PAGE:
July 10, 2003 | WebMemo on International Organizations
President Bush's decision to suspend $47 million in military aid to 35 countries that have not signed International Criminal Court (ICC) waivers is bold, appropriate, and consistent with the American Servicemembers' Protection Act (ASPA).
The United States must continue to work with the U.N. Security Council to achieve permanent ICC immunity for U.S. service members, as the court represents an unacceptable legal bureaucracy that invites political manipulation.
As the most powerful nation in the world, the United States maintains a unique position in international affairs. This includes certain duties and responsibilities that no other nation can uphold.
America's Unique Position
The July 1 ASPA deadline authorized the United States to withhold military aid to countries supporting the ICC. Thus, any nation that receives U.S. military aid -- and is party to the treaty -- will not be granted those funds unless the President issues a waiver for national security reasons or the nation signs a waiver giving American service members ICC immunity.
The issue is especially relevant today. Current U.S. engagements include:
When chaos broke out in the Balkans, the United States led major military efforts to restore order even though the crisis had no bearing on U.S. national security. The same has been true elsewhere, such as Haiti and Somalia. Most importantly, when global and regional threats emerge that require the ability to defeat aggression, only the United States has the capability to fight large-scale expeditionary warfare, such as in Iraq and Afghanistan.
In all of these crises, the United States was the only nation either able or willing to respond. The United States unique position in international affairs includes certain duties and responsibilities that no other nation can uphold. Many of these, such as maintaining freedom on the seas, require the application of military force. If not for the American blue water navy, the world's oceans would be wrought with lawlessness.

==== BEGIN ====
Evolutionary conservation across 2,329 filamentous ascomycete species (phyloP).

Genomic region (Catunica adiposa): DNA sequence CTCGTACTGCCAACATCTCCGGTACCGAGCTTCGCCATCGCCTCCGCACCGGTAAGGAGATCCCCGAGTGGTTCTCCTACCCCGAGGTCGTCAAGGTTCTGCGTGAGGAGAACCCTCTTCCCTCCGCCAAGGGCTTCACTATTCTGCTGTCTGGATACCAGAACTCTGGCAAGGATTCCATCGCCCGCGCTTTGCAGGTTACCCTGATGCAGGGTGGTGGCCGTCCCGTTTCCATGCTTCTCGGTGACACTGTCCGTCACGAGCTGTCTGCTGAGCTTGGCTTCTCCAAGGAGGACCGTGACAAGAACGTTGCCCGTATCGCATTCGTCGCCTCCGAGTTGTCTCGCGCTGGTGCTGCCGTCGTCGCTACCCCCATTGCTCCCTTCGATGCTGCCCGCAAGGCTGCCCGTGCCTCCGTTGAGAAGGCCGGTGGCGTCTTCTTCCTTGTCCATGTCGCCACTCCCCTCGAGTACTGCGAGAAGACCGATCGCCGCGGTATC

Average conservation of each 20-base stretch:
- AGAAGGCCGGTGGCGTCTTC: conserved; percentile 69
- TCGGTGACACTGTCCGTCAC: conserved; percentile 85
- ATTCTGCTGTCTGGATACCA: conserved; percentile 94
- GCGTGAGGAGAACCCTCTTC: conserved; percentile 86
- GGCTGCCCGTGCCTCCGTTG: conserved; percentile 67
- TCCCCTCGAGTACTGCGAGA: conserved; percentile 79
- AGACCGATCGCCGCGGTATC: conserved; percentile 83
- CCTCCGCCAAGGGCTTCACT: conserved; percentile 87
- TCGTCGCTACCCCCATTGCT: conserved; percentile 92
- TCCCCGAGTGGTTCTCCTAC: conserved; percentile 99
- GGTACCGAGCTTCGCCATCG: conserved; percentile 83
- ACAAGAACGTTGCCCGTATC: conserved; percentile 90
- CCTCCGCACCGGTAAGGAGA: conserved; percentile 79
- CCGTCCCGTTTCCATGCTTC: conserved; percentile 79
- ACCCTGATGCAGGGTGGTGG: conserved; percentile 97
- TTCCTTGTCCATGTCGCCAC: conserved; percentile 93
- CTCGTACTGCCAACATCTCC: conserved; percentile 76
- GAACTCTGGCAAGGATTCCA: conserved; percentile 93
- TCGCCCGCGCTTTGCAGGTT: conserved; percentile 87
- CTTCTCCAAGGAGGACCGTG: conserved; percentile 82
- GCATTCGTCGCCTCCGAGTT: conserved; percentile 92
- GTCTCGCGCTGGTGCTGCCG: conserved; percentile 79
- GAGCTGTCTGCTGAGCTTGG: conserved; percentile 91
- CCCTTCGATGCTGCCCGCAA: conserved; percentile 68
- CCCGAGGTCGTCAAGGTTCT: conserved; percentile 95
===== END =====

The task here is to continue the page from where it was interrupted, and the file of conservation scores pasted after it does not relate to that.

Politics & the ICC
Throughout these operations, U.S. personnel -- uniformed and civilian -- have continuously been harassed by international activists with accusations of war crimes and crimes against humanity.
The ICC would give standing to such accusations, when in fact it represents an unacceptable legal bureaucracy that invites political manipulation. It claims authority to arrest, prosecute, and punish nationals from any country, who are accused of war crimes, genocide, crimes against humanity, and the undefined crime of aggression. Despite concerns over political manipulation there are plenty of reasons to oppose it in principle.
U.S. exemptions from ICC jurisdiction should receive broad support because:
This is precisely why, even from the liberal internationalist perspective, it is so important for nations to give U.S. forces exemptions from ICC prosecutions. Regardless of the facts, anti-American international elitists will view any U.S. participation as imperialist. Of course, they will initially demand that the United States commit its troops. As soon as American troops take an action liberal activists deem inappropriate, however, they will be branded war criminals.
Furthermore, the ICC is actually hostile to international law. Proclaiming jurisdiction over all nations -- even those that have not signed the agreement -- is in direct contrast to the Vienna Convention on the Law of Treaties, which declares that no state is subject to an international agreement to which it does not consent. Hence the ICC is illegal when measured by long-standing international law.
The United States must continue to work with the U.N. Security Council to achieve permanent immunity from ICC authority for U.S. service members. Until the ideal goal of permanent immunity is achieved, the United States will face an annual showdown over the ICC, in which it may be forced to threaten to veto the resolutions that renew U.N. peacekeeping missions, unless a new one-year immunity is granted. The U.S. government has tried appeals to reason in the attempt to persuade other nations to grant U.S. service personnel immunity. Now it is time to try appeals to the pocket book.
--Jack Spencer is Senior Policy Analyst for Defense and National Security in the Kathryn and Shelby Cullom Davis Institute for International Studies at The Heritage Foundation.